Invisible Subculture

A friend used this term to describe those who are living in hospitals with their loved ones. Not short stays of days or even weeks, but months with no idea of when it will be over. We got introduced to this quiet society last year during Megan’s illness. I don’t wish it on anyone.

Your world shrinks to not much more than one room. Your outings are trips to another floor for tests or the occasional brief field trip outside for supplies. You learn you can sleep in a fish bowl, and eat and shower communally. The world all but stops. You acutely mourn your life before and all of its normal pleasures, like sleeping in your own bed and eating dinner all together as a family. You feel guilty for your jealousy of the hospital staff who get to leave every day to go home to their normal lives, even as you are beyond grateful for everything they do for you and your loved one. You become hyper-aware of just who from the outside remembers that you exist and who does not, who is sensitive to your ordeal versus those few jerks who act like this must be some exaggerated ploy for attention. You deeply learn what really matters, when all that matters is what’s happening to a single human being now at the center of the universe.

The crappy reality is that this is happening right now. Right now, as we go about our normal routines, spouses are holding the hand of the love of their lives at their bedsides. A few miles away, parents are suspended in a 10×10 sterile universe, desperately  hoping against hope for a miracle for their child. Every day it’s happening, thousands of times, right here in our home towns. It’s a by-product of the human condition and modern medicine. But there is something we can do.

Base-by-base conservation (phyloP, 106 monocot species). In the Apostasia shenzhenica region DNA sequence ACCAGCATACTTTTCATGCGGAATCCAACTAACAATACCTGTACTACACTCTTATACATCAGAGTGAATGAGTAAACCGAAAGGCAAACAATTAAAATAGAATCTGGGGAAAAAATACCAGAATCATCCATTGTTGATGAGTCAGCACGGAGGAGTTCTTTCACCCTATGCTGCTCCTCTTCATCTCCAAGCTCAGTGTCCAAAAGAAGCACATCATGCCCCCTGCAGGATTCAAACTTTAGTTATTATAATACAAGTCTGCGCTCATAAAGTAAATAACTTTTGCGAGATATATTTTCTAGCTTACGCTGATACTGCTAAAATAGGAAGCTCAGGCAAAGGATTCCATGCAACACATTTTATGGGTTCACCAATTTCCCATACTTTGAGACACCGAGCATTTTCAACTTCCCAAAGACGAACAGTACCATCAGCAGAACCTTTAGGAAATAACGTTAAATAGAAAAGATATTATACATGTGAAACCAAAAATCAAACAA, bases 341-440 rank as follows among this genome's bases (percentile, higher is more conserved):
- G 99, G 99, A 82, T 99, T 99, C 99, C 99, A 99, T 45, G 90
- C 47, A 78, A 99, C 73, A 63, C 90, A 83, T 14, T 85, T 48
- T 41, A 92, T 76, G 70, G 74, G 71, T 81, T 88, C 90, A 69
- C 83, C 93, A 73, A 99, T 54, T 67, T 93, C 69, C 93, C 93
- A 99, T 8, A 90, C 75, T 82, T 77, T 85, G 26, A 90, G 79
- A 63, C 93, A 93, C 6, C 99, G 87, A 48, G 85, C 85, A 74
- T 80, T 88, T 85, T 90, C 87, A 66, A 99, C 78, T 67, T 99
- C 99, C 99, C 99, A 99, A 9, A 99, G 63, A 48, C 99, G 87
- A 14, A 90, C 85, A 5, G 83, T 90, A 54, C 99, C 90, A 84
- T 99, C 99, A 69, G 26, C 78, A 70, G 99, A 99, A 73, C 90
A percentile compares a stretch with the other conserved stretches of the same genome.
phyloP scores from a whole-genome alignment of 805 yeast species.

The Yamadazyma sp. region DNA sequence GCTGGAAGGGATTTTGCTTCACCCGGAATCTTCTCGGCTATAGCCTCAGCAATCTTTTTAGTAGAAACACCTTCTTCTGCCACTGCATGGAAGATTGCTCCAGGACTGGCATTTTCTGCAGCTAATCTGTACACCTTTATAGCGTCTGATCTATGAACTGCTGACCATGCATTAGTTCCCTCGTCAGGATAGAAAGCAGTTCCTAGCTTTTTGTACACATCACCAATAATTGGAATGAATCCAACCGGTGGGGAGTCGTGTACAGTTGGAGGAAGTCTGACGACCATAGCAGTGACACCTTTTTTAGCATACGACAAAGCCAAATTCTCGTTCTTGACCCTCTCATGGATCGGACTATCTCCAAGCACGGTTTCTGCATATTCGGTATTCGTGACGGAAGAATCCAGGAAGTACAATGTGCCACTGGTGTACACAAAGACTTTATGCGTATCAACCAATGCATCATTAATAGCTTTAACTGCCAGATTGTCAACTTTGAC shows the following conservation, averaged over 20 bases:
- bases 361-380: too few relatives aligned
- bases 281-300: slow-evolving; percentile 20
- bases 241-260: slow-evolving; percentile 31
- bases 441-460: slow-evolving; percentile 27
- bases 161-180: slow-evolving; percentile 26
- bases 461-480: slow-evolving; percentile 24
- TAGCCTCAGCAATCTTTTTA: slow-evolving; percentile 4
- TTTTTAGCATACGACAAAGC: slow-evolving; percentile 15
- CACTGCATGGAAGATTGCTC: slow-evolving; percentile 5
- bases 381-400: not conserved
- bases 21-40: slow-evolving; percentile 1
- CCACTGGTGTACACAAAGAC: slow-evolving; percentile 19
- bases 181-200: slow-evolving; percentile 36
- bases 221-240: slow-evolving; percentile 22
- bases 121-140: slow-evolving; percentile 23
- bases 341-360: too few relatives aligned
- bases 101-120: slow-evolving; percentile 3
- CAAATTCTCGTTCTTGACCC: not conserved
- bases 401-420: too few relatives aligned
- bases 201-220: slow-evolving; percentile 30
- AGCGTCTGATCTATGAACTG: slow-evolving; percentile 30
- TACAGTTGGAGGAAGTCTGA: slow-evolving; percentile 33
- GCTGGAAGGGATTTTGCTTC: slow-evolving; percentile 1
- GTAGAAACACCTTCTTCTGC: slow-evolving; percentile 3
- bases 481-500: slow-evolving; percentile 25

Chances are we will all eventually know someone living invisibly. We can let them know that they’re not invisible, that we remember them and what they’re going through. We can text…regularly. We can send a card and a small stash of snacks. We can visit. You don’t have to stay long, and don’t worry about not knowing what to say. Just say “I don’t know what to say.” Offer specific help versus asking what you can do. It’s easier to accept a specific offer than to ask for help. And if you’re so moved, you can donate time or money to an organization which helps very sick kids and their families; there are plenty of them. My friend Angela from church has started her own non-profit, Gifts from Heaven, to bring a moment of joy to kids with serious illness. If short on time, we can send someone like Angela $10 or $25 a month, and let them do the work for us. And especially, we can pray. Pray for those living in fear, their lives disrupted and on hold. And pray that we don’t ever have to learn what it’s like to live invisibly.

“Sometimes the heart sees what is invisible to the eye.”  –H. Jackson Brown, Jr.


About Kelly J. McCleary

Wife and mother of three, author, financial professional View all posts by Kelly J. McCleary

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